Kent City Council approves medical marijuana zoning, talks record retention

David Williams

Kent City Council voted unanimously Wednesday to approve the inclusion of medical marijuana into the Kent zoning code, pursuant to all current state laws.

Since the state legalized medical marijuana in 2016, the motion by the council is aimed at making Kent’s laws reflect those of Ohio. The meeting was held in the basement of the fire department on 302 S. Depeyster St.

“Medical marijuana, as a part of the state law, needs to be in our zoning codes,” said Bridget Susel, the community development director for the city of Kent.

Kent resident Melissa Long raised some concerns about where potential businesses might be located.

“I’m curious, as I’m sure others here are, as to where these businesses might be in the city,” Long said.

Susel explained since the law was adopted by the state, the council had four meetings with the planning committee during which they discussed the four areas that needed to be regulated: cultivation, processing, distribution and refining.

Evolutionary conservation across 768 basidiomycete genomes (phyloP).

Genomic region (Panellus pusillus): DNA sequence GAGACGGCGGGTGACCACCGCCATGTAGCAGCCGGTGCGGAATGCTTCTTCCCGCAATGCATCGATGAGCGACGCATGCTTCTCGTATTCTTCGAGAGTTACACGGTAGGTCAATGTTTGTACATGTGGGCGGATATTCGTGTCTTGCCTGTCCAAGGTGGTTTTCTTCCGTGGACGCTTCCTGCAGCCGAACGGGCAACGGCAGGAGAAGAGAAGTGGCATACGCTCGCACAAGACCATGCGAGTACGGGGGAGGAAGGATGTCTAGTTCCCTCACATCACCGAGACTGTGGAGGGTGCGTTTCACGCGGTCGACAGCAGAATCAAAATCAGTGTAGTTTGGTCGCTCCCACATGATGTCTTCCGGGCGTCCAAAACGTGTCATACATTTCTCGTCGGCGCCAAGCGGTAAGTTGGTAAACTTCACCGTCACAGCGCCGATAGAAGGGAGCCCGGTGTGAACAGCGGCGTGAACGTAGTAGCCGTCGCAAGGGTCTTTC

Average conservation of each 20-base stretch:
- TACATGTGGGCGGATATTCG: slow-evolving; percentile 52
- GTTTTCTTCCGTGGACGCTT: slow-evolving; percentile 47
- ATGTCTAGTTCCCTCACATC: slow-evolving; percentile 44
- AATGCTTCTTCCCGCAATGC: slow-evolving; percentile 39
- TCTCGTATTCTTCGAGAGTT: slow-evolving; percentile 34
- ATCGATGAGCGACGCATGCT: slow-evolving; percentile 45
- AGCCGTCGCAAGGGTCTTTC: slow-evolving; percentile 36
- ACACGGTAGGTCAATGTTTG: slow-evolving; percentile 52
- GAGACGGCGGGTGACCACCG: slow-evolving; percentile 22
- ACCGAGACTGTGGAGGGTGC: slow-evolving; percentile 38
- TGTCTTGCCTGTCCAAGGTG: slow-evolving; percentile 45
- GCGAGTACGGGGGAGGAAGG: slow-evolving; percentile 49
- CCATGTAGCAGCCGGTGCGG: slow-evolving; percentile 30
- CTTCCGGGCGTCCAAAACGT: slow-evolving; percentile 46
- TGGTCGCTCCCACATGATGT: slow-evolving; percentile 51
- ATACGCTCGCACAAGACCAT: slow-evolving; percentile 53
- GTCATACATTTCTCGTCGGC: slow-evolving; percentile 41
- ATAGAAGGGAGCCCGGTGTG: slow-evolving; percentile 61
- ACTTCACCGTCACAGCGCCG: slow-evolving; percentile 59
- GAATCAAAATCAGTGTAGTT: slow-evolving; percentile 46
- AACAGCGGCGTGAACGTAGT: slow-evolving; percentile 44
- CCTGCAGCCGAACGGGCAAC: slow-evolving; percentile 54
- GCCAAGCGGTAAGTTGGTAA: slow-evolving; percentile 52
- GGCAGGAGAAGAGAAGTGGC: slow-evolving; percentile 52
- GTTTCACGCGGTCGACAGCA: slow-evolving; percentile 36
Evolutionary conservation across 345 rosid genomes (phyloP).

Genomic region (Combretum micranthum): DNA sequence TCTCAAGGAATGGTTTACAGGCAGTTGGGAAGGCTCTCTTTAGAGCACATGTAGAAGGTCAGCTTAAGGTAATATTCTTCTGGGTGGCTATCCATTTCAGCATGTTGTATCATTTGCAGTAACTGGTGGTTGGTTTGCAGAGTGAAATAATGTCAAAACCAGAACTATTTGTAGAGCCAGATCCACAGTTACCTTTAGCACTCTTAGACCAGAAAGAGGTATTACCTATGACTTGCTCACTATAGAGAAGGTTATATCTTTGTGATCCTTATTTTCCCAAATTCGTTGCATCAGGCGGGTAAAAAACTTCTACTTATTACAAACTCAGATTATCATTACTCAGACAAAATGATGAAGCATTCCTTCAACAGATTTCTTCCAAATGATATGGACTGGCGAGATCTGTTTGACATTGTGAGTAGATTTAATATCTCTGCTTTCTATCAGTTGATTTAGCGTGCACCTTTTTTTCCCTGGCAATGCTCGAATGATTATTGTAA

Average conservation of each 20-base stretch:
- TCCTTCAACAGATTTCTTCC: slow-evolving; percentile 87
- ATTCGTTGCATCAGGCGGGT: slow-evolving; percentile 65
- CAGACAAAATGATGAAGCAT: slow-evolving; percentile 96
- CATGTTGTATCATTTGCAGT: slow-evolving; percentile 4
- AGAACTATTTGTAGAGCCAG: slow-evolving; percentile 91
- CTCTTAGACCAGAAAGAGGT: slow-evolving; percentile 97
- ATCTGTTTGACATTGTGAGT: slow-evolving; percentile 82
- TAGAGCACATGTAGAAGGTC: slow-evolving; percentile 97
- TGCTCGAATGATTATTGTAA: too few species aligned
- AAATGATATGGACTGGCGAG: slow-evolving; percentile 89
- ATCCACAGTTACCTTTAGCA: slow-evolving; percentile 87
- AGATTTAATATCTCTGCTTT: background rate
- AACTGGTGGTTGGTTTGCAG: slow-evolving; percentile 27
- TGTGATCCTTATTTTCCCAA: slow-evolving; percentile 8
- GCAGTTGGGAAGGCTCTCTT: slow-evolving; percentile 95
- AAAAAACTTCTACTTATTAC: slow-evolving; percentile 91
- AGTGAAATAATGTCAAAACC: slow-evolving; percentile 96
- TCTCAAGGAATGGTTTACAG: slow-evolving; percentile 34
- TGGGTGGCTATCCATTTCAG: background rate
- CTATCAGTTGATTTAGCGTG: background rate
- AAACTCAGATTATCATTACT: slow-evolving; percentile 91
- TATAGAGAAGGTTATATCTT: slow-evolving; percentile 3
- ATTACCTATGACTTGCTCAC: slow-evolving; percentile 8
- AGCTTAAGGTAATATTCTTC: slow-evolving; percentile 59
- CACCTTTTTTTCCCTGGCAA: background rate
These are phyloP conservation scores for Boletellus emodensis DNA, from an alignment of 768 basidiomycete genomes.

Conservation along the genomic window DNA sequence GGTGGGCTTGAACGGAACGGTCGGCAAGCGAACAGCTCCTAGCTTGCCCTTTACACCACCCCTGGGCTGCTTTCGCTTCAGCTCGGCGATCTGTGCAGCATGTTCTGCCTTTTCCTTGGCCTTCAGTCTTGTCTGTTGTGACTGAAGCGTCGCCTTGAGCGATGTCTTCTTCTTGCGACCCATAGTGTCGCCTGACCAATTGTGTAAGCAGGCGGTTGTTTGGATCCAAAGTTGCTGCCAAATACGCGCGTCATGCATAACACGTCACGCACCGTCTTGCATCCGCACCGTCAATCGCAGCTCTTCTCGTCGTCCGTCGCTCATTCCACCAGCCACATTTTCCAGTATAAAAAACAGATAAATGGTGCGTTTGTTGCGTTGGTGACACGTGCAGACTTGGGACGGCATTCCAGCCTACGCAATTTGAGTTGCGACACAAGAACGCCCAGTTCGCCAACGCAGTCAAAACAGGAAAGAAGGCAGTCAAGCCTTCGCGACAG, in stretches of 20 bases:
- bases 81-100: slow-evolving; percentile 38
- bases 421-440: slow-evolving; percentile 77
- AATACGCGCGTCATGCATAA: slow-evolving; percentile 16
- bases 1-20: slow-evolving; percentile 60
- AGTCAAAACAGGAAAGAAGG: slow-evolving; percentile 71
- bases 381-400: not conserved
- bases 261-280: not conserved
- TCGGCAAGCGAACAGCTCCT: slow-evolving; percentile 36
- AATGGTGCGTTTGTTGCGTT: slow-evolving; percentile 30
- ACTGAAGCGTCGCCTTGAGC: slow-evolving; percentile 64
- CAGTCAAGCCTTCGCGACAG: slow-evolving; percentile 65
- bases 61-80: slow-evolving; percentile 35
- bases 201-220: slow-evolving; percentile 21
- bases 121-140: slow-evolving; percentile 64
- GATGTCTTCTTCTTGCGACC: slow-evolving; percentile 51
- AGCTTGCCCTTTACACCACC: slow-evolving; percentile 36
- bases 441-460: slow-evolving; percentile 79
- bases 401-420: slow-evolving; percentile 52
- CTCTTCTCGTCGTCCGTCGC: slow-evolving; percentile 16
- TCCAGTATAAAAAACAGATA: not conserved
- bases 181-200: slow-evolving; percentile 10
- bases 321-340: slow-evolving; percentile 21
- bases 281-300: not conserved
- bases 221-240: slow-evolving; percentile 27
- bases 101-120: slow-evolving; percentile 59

Cultivation and processing would both be zoned for industrial areas of Kent, while dispensaries and testing facilities could go in any commercial areas, as long as they are at least 500 feet from any schools, churches or addiction-service facilities.

No companies dealing with medical marijuana are scheduled to come in Kent yet.

Another topic of discussion was Kent’s record retention laws, outlining how long city officials are required to keep records before deleting or discarding them. These records can include everything from handwritten notes to audio recordings of City Council meetings.

Gwen Rosenberg, council-at-large, raised concerns about the audio files, which are deleted after minutes and transcripts of that meeting are adopted, not being accessible to Kent’s visually-impaired residents.

Rosenberg discussed the issue with Law Director Hope Jones and Clerk of Council Tara Grimm.

Councillors deliberated, talking about different ways to take minutes so they are more descriptive of what happened during meetings, different methods of storing audio files and the logistical issue of constantly needing to update files and storage methods.

The council then voted to discuss more efficient and affordable file storage options with an IT professional.

David Williams is the safety reporter. Contact him at [email protected]